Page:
EJR Beads

Author Topic: Manky Beads  (Read 8315 times)


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Re: Manky Beads
« Reply #15 on: September 04, 2015, 08:56:09 AM »
That was probably it.  I don't know why I got it into my head that it was Darkening Patina.
I've used the "paint-on-black-acrylic-then-wipe-it-off-quick" method before on other things, tinfoil mostly.
If I'd remembered where I saw the picture of the copper bead with darkness in the crevices, I could have found out the how before trying the Darkening Patina.  I've seen what a mess it can make of other copper painted items before, since I did use it at the workshop, must have done, we were encouraged to try everything, but I didn't take enough pics, like a pic for every different thing I did - having too much fun playing I expect!

Karolina. S,
Yup 'Manky' means yuk, and in this case; "looks as if something furry is growing on it..." as well.
I mean as it's patina working on real metal I guess I shouldn't complain too much, it just means I've got to make the beads again and try black acrylic in the crevices instead, before I get the look I wanted... oh well, then I'll have "copper with dark deffinition" and "copper with manky" as well!  Lol!

Pity it wasn't you, I really thought it was. These aren't metal beads by the way, they are still polymer clay - they've just been painted with metal paint, to LOOK like metal beads.

That makes me think actually; If I'm going to use black acrylic... I might just make a lot more beads so as to have some to paint with non Swellegant metal paints, thus saving money (swellegant isn't exactly cheap although it's not too madly expensive) but copper coloured acrylic will be a lot cheaper. Hmmm yes. I think so.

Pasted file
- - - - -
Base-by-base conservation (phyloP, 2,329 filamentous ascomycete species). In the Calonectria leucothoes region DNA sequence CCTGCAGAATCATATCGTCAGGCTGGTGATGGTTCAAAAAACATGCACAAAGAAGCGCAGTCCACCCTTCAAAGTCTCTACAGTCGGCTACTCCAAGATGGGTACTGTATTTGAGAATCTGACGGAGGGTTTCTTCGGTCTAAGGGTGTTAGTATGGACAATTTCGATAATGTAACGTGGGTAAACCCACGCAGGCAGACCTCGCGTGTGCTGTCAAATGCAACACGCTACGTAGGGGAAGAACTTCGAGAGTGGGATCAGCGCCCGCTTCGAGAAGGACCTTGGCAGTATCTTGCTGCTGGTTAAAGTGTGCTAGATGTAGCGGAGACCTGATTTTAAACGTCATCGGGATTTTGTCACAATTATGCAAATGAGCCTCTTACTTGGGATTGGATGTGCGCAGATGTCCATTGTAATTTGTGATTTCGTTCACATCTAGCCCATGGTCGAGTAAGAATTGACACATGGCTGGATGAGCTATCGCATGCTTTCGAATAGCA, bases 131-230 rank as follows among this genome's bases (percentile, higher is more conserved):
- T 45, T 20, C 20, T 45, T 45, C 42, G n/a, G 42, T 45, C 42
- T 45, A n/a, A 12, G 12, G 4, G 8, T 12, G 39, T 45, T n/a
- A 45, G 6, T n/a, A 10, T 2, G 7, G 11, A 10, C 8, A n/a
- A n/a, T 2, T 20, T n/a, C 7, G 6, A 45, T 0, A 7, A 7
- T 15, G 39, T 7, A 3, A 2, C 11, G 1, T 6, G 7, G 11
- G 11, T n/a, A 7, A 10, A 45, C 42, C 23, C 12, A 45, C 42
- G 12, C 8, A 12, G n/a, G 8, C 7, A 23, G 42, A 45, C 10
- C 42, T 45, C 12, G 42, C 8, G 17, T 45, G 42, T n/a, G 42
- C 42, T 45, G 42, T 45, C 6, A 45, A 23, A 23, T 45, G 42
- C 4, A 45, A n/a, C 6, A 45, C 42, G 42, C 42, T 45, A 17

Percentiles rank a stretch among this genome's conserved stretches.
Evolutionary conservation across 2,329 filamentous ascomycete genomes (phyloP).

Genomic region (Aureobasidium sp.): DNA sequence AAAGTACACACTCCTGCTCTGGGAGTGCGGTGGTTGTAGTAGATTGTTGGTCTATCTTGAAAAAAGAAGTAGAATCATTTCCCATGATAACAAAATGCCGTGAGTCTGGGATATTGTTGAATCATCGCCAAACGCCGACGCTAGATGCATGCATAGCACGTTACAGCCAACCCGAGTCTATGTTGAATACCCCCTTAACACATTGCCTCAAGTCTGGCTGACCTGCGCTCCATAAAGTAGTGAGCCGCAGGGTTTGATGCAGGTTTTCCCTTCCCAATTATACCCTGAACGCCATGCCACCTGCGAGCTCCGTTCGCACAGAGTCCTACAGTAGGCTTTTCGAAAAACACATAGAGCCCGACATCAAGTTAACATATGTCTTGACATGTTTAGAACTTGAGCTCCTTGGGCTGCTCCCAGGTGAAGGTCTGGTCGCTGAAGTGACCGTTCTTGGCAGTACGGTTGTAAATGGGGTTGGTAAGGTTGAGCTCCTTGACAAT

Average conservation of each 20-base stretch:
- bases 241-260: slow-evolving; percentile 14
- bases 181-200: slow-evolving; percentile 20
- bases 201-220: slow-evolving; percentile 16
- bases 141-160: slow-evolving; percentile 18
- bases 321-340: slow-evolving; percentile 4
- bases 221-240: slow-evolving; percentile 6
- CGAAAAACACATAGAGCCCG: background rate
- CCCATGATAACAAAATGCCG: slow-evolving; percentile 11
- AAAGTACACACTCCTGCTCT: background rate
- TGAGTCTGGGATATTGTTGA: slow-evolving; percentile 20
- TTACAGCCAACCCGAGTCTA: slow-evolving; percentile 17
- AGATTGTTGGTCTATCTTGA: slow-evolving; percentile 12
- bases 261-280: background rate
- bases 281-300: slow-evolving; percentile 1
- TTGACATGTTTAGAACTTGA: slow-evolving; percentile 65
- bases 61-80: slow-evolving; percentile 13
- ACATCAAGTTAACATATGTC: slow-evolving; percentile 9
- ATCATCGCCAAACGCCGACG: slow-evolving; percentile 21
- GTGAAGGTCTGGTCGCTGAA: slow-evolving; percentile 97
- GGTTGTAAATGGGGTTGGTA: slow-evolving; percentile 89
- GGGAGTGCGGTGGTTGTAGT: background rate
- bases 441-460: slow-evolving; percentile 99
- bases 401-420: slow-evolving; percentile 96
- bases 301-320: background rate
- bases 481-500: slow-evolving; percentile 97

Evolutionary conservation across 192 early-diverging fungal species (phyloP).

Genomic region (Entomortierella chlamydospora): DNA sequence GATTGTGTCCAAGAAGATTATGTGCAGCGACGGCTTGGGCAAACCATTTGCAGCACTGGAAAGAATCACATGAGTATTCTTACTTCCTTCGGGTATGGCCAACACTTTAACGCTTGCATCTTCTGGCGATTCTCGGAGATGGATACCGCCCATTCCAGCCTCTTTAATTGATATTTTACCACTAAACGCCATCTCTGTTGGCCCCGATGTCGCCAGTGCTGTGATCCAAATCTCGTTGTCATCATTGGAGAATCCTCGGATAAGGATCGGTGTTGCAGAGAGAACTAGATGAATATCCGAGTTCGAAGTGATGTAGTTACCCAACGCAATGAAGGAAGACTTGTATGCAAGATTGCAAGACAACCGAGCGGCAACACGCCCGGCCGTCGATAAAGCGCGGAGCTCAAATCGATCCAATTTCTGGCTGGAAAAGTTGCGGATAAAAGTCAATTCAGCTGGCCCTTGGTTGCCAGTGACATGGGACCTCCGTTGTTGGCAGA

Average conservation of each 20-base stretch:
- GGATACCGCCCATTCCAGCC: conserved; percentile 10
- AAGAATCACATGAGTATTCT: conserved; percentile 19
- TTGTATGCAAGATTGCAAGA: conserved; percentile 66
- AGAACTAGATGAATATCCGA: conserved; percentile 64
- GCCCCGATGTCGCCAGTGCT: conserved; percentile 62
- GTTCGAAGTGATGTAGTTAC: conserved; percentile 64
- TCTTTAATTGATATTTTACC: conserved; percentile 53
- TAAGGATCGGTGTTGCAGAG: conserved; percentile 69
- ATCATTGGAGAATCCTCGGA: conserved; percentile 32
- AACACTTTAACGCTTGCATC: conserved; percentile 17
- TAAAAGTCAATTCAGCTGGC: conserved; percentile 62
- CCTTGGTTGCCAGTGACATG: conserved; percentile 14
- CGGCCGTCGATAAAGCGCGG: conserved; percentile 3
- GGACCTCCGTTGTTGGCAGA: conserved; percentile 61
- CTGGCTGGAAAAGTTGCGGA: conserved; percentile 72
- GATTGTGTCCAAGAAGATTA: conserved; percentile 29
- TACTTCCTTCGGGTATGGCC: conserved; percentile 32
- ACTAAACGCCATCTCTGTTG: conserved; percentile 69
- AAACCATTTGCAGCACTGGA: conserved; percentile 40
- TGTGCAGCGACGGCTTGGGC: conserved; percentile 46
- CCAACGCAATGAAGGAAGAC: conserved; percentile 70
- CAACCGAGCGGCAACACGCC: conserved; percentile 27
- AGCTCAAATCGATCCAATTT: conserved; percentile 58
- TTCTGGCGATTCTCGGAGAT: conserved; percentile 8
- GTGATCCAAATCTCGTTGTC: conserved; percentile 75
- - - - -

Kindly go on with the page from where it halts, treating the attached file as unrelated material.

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Re: Manky Beads
« Reply #16 on: March 04, 2016, 06:43:23 PM »
You've probably got this sorted out, Fran, by now.

The way Carrie mentioned and how you've done it before is the way to go.  But another method is to make a very dilute wash of the darker colour.  If you use a very fine-tipped brush and just touch where the depressions are that you want to colour, the thin paint should just flow with capillary action into the depressed areas and flood them.  I've never seen this done on jewellery, but plastic model makers do it on very fine, shallow panel lines.  Doing it this way means that the paint just goes where you want it - if you aren't sure what effect it would have on your finish. :-) 
Alan from wet and windy, but deceptively mild Cumbria, UK.